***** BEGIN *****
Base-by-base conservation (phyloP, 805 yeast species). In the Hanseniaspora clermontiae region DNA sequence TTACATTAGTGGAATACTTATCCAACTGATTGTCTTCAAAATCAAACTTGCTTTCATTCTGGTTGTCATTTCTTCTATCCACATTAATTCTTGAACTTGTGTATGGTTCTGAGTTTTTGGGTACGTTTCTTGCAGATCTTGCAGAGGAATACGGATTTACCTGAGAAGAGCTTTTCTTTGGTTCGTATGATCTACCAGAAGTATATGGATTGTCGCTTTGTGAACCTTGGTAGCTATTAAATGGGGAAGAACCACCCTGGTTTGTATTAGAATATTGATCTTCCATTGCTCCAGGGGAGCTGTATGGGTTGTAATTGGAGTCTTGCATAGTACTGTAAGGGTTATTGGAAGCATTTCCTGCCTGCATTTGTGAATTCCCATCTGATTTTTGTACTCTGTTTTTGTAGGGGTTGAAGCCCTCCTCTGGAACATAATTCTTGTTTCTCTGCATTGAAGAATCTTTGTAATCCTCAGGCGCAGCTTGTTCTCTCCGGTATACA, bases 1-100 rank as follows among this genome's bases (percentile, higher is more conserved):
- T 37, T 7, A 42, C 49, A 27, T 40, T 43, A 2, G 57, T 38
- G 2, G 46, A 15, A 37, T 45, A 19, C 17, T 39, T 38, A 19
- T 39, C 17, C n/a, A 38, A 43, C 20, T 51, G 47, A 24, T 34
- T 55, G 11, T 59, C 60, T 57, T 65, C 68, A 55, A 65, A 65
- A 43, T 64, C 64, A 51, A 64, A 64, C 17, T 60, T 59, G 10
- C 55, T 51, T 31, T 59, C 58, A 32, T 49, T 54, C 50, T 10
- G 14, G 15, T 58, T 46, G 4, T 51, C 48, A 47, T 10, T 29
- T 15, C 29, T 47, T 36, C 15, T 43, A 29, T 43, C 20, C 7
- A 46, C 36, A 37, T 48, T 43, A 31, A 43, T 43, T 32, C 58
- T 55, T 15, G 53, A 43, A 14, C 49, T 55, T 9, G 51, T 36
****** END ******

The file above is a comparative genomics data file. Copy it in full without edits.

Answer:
Base-by-base conservation (phyloP, 805 yeast species). In the Hanseniaspora clermontiae region DNA sequence TTACATTAGTGGAATACTTATCCAACTGATTGTCTTCAAAATCAAACTTGCTTTCATTCTGGTTGTCATTTCTTCTATCCACATTAATTCTTGAACTTGTGTATGGTTCTGAGTTTTTGGGTACGTTTCTTGCAGATCTTGCAGAGGAATACGGATTTACCTGAGAAGAGCTTTTCTTTGGTTCGTATGATCTACCAGAAGTATATGGATTGTCGCTTTGTGAACCTTGGTAGCTATTAAATGGGGAAGAACCACCCTGGTTTGTATTAGAATATTGATCTTCCATTGCTCCAGGGGAGCTGTATGGGTTGTAATTGGAGTCTTGCATAGTACTGTAAGGGTTATTGGAAGCATTTCCTGCCTGCATTTGTGAATTCCCATCTGATTTTTGTACTCTGTTTTTGTAGGGGTTGAAGCCCTCCTCTGGAACATAATTCTTGTTTCTCTGCATTGAAGAATCTTTGTAATCCTCAGGCGCAGCTTGTTCTCTCCGGTATACA, bases 1-100 rank as follows among this genome's bases (percentile, higher is more conserved):
- T 37, T 7, A 42, C 49, A 27, T 40, T 43, A 2, G 57, T 38
- G 2, G 46, A 15, A 37, T 45, A 19, C 17, T 39, T 38, A 19
- T 39, C 17, C n/a, A 38, A 43, C 20, T 51, G 47, A 24, T 34
- T 55, G 11, T 59, C 60, T 57, T 65, C 68, A 55, A 65, A 65
- A 43, T 64, C 64, A 51, A 64, A 64, C 17, T 60, T 59, G 10
- C 55, T 51, T 31, T 59, C 58, A 32, T 49, T 54, C 50, T 10
- G 14, G 15, T 58, T 46, G 4, T 51, C 48, A 47, T 10, T 29
- T 15, C 29, T 47, T 36, C 15, T 43, A 29, T 43, C 20, C 7
- A 46, C 36, A 37, T 48, T 43, A 31, A 43, T 43, T 32, C 58
- T 55, T 15, G 53, A 43, A 14, C 49, T 55, T 9, G 51, T 36